Frank Francisco has an appointment with Dr. James Andrews

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Often when a pitcher travels to Dr. James Andrews’ office is Alabama for an examination the next news is announcement that arm surgery is needed, but in Frank Francisco’s case his visit to Dr. Andrews is for a sore right pectoral muscle.

That doesn’t mean he won’t need surgery, of course, but an MRI exam showed no structural damage over the weekend and manager John Farrell expressed optimism that the injury will prove minor, telling Gregor Chisholm of

I think more than anything this is to give us as much information as possible to give him peace of mind and just make sure there’s nothing in there. We have every reason to believe there isn’t, to date, because of the MRI we’ve received, so there’s no structural issues. But we just want to be sure we do the right thing by Frankie and get him checked out by Dr. Andrews.

Octavio Dotel is also sidelined by a hamstring injury, so if the season were starting today the Blue Jays’ closer would likely be Jon Rauch, who held his own as the Twins’ closer for much of last year.

MLB games were six minutes shorter this year

Pitch Clock
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According to STATS, INC., the average game in 2015 was 2 hours, 56 minutes. That’s six minutes faster than games in 2014.

The gains came in the first half, when games averaged 2:53. Second half games averaged three hours even. One can probably thank the expanded rosters in September for that, as games then see many more pitching changes. Of course, it’s likely that second half games were faster in 2015 than 2014 as well given the rules changes.

Those changes: agreement to enforce the rule requiring a hitter to keep at least one foot in the batter’s box and the installation of clocks timing pitching changes and between-inning breaks in ever ballpark.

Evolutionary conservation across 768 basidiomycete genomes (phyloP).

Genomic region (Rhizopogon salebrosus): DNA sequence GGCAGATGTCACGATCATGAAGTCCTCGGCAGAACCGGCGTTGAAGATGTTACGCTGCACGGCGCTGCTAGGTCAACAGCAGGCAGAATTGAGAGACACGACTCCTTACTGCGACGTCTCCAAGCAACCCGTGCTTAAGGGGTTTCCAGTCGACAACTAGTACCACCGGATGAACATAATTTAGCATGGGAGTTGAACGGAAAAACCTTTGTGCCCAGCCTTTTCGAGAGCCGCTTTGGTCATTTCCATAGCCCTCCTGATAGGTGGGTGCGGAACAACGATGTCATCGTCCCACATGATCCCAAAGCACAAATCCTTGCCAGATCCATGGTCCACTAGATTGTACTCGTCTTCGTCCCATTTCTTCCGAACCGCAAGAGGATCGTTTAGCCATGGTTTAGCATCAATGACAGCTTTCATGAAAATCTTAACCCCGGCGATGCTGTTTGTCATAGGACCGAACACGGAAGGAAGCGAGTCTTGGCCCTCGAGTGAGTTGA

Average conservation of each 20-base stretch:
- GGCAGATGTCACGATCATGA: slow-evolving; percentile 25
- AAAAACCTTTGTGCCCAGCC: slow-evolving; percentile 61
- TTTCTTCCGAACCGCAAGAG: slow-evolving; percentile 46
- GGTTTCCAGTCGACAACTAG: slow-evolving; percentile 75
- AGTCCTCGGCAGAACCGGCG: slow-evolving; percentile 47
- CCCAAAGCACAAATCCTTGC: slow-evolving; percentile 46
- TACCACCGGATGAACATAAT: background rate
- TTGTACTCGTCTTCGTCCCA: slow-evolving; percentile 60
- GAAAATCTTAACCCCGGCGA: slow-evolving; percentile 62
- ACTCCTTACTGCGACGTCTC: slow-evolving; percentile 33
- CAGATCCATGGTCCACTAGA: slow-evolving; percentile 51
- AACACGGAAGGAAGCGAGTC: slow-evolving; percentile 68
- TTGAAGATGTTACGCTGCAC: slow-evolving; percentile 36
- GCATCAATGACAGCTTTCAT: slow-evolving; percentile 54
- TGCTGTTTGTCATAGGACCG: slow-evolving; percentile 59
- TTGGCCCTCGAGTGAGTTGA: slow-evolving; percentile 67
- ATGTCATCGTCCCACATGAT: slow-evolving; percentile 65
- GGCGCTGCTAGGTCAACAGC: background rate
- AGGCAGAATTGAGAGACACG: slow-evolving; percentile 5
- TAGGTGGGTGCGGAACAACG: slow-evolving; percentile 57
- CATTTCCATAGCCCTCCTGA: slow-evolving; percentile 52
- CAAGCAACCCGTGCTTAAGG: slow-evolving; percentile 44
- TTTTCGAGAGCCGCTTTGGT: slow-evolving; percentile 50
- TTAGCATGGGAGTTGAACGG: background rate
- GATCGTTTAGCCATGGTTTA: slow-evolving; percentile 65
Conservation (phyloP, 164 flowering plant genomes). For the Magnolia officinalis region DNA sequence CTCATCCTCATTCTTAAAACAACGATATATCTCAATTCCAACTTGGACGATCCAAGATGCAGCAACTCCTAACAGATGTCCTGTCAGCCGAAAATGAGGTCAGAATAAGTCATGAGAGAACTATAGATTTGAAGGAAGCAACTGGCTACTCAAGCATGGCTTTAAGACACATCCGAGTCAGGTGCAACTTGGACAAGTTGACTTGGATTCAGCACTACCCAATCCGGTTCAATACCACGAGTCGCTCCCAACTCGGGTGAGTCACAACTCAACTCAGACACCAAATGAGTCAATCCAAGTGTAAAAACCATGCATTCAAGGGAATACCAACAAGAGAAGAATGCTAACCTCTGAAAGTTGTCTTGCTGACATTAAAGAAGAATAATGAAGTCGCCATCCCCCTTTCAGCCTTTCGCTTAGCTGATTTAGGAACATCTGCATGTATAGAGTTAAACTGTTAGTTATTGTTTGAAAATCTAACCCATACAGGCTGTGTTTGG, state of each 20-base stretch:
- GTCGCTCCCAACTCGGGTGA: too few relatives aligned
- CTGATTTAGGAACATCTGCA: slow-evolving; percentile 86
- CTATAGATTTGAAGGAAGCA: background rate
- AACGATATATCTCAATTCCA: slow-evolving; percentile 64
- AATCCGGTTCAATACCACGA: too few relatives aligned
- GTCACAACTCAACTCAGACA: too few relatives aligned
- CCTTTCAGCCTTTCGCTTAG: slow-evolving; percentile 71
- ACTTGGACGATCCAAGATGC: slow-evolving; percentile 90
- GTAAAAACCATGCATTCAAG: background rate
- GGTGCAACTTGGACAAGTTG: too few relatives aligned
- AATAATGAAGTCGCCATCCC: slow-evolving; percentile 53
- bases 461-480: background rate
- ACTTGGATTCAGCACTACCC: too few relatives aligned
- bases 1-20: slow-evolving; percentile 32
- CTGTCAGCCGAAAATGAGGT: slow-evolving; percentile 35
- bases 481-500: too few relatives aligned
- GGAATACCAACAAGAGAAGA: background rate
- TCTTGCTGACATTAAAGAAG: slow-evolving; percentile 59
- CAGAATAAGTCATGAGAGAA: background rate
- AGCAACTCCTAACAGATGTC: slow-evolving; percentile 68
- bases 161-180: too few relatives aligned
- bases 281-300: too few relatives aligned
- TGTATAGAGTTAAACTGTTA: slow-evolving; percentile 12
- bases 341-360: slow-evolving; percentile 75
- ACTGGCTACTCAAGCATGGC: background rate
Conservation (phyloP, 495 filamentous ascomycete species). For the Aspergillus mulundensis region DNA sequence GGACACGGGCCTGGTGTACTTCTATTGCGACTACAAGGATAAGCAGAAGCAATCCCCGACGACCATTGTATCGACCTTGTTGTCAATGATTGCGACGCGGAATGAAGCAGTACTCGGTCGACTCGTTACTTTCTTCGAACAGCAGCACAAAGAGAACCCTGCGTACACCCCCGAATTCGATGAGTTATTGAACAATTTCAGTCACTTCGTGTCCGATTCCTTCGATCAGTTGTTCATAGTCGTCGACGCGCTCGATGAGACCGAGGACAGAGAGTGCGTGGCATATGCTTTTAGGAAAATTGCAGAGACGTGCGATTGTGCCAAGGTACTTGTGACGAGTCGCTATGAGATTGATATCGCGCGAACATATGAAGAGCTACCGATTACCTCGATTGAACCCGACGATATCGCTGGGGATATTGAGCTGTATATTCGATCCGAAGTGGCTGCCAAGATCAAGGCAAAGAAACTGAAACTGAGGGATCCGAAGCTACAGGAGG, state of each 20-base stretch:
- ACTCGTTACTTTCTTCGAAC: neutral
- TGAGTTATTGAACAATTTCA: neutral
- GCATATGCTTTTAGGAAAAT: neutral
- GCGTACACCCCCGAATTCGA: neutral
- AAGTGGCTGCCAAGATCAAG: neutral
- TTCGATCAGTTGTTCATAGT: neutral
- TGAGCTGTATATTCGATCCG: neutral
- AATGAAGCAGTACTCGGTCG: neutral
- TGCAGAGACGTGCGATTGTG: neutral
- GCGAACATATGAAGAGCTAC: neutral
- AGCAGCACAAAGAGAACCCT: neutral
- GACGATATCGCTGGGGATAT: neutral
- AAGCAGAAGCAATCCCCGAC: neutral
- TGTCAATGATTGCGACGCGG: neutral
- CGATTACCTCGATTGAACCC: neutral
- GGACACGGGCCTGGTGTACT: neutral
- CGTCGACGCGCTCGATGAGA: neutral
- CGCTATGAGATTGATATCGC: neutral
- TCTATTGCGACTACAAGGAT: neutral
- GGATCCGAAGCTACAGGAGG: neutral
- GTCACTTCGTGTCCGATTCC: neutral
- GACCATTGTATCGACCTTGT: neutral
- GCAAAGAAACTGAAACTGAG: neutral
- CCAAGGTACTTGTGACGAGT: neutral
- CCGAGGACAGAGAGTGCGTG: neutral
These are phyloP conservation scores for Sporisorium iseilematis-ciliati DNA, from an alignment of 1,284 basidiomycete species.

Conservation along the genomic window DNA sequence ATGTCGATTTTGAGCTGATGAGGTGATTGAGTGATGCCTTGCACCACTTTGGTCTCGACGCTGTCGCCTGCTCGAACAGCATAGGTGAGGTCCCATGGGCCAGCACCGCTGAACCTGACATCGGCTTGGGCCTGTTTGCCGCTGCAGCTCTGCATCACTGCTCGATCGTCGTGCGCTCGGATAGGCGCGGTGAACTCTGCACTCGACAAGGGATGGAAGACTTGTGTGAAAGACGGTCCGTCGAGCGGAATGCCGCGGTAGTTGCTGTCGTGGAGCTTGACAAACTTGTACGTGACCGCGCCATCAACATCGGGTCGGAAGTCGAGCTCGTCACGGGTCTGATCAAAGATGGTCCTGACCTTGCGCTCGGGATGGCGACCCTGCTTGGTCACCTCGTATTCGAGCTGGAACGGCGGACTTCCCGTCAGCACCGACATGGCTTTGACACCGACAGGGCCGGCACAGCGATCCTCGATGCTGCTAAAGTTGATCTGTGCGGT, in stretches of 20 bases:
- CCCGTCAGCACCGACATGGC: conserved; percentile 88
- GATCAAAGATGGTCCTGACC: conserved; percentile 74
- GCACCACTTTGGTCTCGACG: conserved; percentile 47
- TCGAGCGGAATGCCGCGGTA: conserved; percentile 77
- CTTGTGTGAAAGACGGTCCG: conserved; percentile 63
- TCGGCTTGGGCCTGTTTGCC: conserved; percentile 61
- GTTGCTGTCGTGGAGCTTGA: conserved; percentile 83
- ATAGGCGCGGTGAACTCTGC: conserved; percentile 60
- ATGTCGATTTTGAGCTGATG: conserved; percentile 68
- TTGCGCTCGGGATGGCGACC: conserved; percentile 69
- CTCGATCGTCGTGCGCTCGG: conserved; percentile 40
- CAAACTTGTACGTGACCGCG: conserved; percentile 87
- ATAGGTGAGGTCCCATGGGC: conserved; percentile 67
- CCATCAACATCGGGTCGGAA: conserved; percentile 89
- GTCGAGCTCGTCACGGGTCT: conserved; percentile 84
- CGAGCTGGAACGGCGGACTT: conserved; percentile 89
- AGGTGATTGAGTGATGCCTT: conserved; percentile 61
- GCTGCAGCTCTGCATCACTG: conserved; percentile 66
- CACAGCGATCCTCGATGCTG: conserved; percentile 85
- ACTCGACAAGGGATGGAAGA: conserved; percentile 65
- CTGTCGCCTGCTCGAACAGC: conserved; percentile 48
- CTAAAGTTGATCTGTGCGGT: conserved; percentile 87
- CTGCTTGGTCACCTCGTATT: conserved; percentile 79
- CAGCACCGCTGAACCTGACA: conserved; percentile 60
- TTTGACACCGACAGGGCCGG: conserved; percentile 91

It remains to be seen if MLB stays satisfied with that modest improvement or if chooses to go the way Triple-A and Double-A leagues did. They installed 20-second pitch clocks and started penalizing violators with balls and strikes. Triple-A’s two leagues, the International and Pacific Leagues, saw game-time decreases by 13 and 16 minutes, respectively.

Billy Beane promoted to VP, David Forst named A’s general manager

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I’m so old I remember when general managers used to run baseball operations departments. Now they’re basically assistants.

The latest example: the Oakland Athletics have promoted Billy Beane to vice president of baseball operations and have named David Forst general manager. Forst has been with the A’s for 16 years and has been Beane’s assistant for 12 years, so it’s not exactly a situation in which Forst will be making the final calls. The official move came today, though the move has been in the works for some time, it seems.

Someone with a lot of good front office access is going to write a good story this winter about the title inflation going on in Major League Baseball over the past year. And it’s gonna be great when one of his or her sources breaks the pattern of saying “well, baseball transactions are so much more complex these days . . . ” and admits “hey, if Theo gets a fancy title and La Russa gets a fancy title I WANT A FANCY TITLE TOO.”

Not that it’s much of a secret as it is.